The Golfo de Nicoya is not all litter and thieves (more on the thieves later).  Here in Bahía Ballena, the bay is broad with a wide, flat, caramel-colored walking beach of powder-fine sand, perhaps two miles long.   Here, a fishing village, a luxury resort, numerous farms and untold numbers of international ex-patriots seem to co-exist happily.   Tambor, at the southwest corner of the bay, hosts a party on New Years’ Day.  Locals (Ticos and ex-pats) partied from the afternoon well into the next day.  (An explanation: Costa Rican males or a mixed group of males and females are referred to as Ticos; Costa Rican females alone are referred to as Ticas).


Food stands lined the beach offering home-cooked, succulent, grilled meat kabobs (pork, we hope) or slow cooked chicken, and the cold Tico cerveza flowed freely.  A criollo band performed for countless hours at a shorefront bar with rhythmic selections that brought dancers of all ages and shapes (mostly dressed in tight-fitting clothing) to the dance floor.  Couples danced sensually with swiveling hips in perfect coordination, gracefully floating across the concrete as if it were Zamboni-smooth ice.  The celebration lasted till the wee hours, long after we had retired to bed listening to the music float across the quiet bay.


On Saturday mornings at the Bahía Ballena Yacht Club (really just a bar that was formerly owned by cruisers), a highly-praised organic farmers’ market features locally-grown produce, fresh herbs and even fresh locally-made cheeses such as mozzarella.  The market is organized by Honey Heart, an ex-cruiser.  She and her husband had started and then sold the Heart Inverter company.  For those non-techie types, an inverter is an electrical device that converts the 12 volt DC power (stored in our batteries) to 120 volt AC current for running 120 volt equipment. (We actually have a Heart inverter on board Carina.)  The Hearts own most of the property on the north side of the bay, some 172 acres of waterfront land that they purchased 25 years ago.   Inland, a few miles through rolling, hilly farm country is the small town of Cóbano, a rustic but bustling center for the south end of the rural Nicoya peninsula where men wear long pants and “cowboy” boots and hats as everyday garb.


Further south along the coast is the shorefront eco-tourist town of Montezuma.  Our Lonely Planet guide touted Montezuma as “charming” and “laid back”, presumably from the liberal consumption of another “herb” not normally sold at farmers’ markets.  We hiked to Montezuma on our second day in the region along with friends from Moonsong, Alkahest and 5th Element. 


The hike was billed as four hours of level walking along the shore with a lovely waterfall about half way.  It actually took us five hours through varied terrain of beaches, rocks, lagoons and woodlands, including numerous Refugio Nacional de Vida Silvestre sites.  The promised waterfall cascaded from an overhanging cliff of unstable rock that had evidently fallen during recent rainy seasons, leaving a boulder pile to traverse that forced us to walk through the falling water in order to continue on.    Still, it was a great adventure and we celebrated our lovely day at an open air restaurant, “Cocolores” with local ceviche (raw fish “cooked” in lime juice) and cold bebidas (drinks).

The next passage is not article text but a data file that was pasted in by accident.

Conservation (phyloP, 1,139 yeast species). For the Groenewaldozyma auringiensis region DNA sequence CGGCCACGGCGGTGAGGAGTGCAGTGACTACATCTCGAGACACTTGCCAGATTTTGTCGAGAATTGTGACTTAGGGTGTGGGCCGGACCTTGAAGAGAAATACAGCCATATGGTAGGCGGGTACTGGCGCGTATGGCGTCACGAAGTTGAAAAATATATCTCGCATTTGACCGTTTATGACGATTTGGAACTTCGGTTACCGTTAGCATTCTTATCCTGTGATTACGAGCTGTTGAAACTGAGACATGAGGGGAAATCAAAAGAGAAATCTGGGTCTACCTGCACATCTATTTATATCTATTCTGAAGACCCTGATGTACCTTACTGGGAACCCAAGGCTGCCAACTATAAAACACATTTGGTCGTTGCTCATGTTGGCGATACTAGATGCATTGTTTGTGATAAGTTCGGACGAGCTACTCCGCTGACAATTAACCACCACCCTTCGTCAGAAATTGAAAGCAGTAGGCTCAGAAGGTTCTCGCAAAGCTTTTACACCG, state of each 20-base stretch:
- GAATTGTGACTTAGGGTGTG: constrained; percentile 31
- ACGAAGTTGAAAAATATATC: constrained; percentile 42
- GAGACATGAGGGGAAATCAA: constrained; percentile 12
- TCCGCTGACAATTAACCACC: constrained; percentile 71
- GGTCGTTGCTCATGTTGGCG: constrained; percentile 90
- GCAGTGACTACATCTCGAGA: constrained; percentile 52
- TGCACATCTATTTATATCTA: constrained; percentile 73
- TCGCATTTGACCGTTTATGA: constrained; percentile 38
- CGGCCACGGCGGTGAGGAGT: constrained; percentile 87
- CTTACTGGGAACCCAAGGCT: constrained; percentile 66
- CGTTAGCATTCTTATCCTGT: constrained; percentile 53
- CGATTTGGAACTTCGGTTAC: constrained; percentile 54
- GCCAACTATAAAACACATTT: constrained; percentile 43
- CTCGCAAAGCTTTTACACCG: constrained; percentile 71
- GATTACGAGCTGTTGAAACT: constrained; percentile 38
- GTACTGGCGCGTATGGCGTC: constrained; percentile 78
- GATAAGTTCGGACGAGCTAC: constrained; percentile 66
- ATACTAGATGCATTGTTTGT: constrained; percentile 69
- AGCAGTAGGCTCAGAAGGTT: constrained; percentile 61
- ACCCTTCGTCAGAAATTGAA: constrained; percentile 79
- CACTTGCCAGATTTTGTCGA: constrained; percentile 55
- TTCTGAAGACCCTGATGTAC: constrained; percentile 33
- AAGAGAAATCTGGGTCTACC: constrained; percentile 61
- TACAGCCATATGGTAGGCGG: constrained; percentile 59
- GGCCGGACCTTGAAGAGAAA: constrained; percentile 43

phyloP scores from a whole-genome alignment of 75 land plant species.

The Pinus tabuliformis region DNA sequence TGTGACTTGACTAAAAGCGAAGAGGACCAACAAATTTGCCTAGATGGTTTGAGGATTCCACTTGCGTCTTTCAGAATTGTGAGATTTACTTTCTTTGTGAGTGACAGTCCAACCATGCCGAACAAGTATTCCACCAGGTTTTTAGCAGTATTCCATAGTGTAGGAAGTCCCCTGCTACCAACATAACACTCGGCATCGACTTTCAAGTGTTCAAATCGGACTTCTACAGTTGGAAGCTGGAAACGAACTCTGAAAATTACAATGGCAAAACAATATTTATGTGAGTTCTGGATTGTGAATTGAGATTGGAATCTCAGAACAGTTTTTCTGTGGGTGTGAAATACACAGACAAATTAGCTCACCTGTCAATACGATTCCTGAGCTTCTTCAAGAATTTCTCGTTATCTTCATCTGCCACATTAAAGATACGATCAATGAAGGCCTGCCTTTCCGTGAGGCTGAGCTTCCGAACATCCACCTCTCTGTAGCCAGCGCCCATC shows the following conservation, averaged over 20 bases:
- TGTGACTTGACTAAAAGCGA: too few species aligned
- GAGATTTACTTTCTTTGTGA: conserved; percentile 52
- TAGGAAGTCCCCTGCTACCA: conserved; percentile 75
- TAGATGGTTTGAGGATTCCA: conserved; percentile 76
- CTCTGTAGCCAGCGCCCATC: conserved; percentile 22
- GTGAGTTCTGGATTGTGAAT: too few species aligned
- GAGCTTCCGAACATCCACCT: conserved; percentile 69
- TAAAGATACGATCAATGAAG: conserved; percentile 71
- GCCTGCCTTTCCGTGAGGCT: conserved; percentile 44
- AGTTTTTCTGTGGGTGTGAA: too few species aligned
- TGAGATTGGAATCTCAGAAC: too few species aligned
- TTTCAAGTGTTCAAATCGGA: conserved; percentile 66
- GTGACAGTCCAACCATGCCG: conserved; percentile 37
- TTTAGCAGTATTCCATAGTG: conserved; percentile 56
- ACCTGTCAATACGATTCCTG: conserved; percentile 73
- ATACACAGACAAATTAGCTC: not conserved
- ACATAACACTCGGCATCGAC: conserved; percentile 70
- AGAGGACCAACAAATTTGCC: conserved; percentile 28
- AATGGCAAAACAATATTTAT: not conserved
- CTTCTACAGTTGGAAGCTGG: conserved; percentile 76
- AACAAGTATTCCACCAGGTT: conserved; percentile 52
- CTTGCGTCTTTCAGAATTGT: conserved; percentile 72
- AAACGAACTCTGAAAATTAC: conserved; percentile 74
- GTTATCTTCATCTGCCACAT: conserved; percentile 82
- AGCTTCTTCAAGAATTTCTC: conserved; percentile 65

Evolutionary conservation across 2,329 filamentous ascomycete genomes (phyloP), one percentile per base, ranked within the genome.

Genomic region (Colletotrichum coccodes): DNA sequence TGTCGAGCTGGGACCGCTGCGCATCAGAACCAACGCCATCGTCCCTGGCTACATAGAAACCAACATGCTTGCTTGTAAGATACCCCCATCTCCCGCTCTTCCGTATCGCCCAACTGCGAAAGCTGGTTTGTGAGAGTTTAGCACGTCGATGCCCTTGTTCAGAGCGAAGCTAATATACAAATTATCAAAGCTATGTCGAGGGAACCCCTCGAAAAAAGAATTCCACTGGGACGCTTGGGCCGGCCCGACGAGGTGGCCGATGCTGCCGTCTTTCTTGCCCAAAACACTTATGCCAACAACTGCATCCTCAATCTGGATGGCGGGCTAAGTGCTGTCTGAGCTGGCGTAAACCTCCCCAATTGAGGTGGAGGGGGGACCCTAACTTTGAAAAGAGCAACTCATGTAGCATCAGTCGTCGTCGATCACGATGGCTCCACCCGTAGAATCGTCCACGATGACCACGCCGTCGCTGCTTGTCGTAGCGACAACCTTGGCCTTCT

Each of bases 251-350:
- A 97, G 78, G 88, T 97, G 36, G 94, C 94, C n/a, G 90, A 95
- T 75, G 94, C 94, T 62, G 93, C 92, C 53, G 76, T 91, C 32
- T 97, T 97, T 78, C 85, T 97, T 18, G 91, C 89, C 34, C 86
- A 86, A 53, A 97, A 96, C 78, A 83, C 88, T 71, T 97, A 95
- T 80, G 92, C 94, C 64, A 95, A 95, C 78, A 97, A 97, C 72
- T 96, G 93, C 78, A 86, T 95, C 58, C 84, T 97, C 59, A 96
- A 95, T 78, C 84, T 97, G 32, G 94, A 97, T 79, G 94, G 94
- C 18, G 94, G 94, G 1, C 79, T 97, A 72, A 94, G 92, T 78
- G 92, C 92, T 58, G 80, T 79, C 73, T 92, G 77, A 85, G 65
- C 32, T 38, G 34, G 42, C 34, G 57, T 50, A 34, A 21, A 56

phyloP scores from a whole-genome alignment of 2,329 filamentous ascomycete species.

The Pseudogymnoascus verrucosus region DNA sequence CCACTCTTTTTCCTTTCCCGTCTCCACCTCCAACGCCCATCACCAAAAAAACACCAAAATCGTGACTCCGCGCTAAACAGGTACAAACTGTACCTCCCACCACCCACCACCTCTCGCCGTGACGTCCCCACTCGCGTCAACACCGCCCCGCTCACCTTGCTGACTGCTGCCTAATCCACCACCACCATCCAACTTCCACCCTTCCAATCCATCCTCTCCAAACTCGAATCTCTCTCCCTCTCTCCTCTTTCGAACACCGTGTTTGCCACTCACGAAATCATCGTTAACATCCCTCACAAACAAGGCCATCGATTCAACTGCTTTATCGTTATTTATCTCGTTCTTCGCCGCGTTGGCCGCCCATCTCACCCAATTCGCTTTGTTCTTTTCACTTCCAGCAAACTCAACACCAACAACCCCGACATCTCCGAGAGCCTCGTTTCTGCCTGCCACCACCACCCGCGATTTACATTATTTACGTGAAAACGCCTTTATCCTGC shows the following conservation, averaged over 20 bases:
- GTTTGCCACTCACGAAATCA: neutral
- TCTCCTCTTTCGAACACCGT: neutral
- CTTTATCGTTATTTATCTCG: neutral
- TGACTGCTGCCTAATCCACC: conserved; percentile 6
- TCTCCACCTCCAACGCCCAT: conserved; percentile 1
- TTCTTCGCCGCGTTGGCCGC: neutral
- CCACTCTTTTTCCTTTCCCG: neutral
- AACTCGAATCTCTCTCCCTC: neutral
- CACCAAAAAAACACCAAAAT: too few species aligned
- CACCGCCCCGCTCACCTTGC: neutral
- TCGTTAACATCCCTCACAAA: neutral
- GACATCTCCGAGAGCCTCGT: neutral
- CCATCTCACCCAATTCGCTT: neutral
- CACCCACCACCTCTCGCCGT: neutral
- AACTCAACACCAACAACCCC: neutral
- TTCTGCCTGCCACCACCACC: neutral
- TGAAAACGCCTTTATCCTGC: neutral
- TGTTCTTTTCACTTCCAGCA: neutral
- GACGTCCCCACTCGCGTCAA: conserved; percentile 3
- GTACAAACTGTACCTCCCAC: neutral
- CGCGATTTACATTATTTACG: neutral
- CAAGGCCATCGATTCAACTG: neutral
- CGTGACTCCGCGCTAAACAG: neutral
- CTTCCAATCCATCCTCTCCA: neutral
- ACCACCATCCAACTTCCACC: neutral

Because it was the holiday vacation week, Montezuma was packed with a mostly young, international crowd, many of whom were camped in crowded lots along the town’s beaches where cannabis smoke wafted through the air.  We were hot and tired as we waited, along with what seemed like hundreds of other sweating folks, for the last bus back to Tambor.  Packed full, the bus out of town ascended the steep and narrow, switch-backed dirt road that, in 2003, had been closed to traffic for several months due to a mud slide that inundated the road and isolated Montezuma from the outside world.


We also celebrated Philip’s 61st birthday here in Tambor.  Friends from 5th Element, Alkahest and Mira joined us at Trattoria Mediterrana, where Sandra and Maurizio, originally from Udine, Italy, serve sumptuous Italian fare.  Our hosts were gracious and helped make the celebration special by bringing Philip’s birthday pumpkin pie, complete with our candles, to our table along with gelato.  They also shared their homemade limoncello liqueur with us.  Learning that sailing is their second dream (after moving to a tropical paradise), Alkahest agreed to host them for an afternoon sail two days later on their one day off.  Light winds made for a relaxing sail and allowed us to enjoy Sandra and Maurizio’s special apple tart that they served to us along with ice cold Lambrusco wine.